Although Navy veteran Gordon Nugent did not see combat during World War II, that does not mean he was not exposed to the death and destruction wrought by the worldwide conflict.
Nugent, who will be the grand marshal in Monday’s Memorial Day parade, sat down with The Bulletin to reflect on his military service.
A native of Peoria, Ill., Nugent is the son of a farmer’s daughter and a traveling salesman. Upon graduation from high school in 1944, Nugent qualified through testing for officer’s candidate school.
“I was asked which branch of the service I wanted to be in,” he said with a smile. “I didn’t know how to swim and my parents were afraid of water so, of course, I checked Navy.”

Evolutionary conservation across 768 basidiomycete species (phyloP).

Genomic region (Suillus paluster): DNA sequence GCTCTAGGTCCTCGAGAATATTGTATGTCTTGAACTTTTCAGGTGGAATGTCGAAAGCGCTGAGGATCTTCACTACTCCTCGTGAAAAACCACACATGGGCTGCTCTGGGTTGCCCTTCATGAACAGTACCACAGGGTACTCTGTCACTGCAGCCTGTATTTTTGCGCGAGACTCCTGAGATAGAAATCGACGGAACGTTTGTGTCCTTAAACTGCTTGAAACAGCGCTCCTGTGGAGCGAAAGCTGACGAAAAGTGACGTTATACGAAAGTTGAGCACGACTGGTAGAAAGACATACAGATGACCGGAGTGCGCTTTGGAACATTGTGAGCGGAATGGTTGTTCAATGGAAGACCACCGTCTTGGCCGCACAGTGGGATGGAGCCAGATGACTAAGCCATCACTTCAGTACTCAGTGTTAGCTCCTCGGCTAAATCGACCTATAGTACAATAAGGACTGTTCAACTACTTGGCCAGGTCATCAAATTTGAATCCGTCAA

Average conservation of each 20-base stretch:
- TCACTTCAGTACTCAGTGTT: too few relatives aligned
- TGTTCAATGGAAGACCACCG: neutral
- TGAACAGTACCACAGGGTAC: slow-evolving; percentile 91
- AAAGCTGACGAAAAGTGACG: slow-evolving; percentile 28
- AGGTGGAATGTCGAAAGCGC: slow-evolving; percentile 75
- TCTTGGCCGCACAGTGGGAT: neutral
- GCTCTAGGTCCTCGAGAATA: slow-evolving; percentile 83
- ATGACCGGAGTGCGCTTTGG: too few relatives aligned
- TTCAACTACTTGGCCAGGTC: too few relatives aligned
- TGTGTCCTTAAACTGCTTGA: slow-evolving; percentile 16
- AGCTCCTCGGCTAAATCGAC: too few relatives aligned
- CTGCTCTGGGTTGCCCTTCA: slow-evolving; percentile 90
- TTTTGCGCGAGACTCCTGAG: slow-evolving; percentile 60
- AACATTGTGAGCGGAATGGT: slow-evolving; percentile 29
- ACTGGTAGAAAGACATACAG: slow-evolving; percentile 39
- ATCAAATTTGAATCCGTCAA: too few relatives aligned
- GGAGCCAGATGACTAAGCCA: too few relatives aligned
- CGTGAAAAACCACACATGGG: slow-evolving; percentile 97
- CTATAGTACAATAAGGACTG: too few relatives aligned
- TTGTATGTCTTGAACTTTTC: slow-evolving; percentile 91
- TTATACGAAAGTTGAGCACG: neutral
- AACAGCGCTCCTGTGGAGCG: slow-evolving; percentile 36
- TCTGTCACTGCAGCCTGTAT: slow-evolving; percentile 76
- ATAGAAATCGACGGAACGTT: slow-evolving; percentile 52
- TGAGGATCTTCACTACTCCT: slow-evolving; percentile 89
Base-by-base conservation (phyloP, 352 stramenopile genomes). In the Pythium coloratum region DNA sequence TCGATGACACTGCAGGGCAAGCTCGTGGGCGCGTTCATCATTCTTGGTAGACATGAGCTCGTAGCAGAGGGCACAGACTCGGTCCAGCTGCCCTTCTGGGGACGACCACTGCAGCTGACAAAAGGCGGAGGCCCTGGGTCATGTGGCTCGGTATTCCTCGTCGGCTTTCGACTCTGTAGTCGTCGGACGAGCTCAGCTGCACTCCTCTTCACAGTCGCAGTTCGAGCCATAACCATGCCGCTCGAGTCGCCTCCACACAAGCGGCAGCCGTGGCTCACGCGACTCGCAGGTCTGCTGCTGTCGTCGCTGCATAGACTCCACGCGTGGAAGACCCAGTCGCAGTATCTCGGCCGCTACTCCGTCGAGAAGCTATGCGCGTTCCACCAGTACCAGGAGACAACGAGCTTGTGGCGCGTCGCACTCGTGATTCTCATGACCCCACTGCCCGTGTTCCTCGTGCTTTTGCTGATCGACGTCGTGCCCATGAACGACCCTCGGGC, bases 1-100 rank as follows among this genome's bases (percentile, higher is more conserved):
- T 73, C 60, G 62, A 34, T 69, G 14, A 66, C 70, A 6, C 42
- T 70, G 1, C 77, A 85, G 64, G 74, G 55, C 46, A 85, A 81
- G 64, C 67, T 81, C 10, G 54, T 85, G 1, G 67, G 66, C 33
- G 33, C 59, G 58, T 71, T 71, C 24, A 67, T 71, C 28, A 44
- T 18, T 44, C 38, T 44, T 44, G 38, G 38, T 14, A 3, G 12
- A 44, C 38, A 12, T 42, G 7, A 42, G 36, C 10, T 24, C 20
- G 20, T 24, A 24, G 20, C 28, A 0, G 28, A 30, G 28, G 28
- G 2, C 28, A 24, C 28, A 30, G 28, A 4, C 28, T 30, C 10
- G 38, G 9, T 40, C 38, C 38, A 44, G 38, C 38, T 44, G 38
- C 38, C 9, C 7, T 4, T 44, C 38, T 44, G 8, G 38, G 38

The Navy offered to send Nugent, who planned to major in mechanical engineering, to any school in the country.
“That was the first of my lifetime mistakes,” he said, adding that he opted for Purdue University on the advice of a school principal. “I could have gone to MIT or CalTech.”
But off to Purdue in West Lafayette, Ind., he went. What should have been an exciting time for him was darkened by thoughts of his classmates who went off to war.
“Purdue had a huge ballroom that attracted the likes of Benny Goodman and Tommy Dorsey,” he said of the big band leaders. “While I was dancing, some of my classmates were dying,” adding that was the first feeling of survivor’s guilt that would dog him throughout his life.
His next mistake, he said, was not understanding the importance of three things:
- Completing what one has begun.
- Obtaining a degree.
- Obtaining a [military] commission.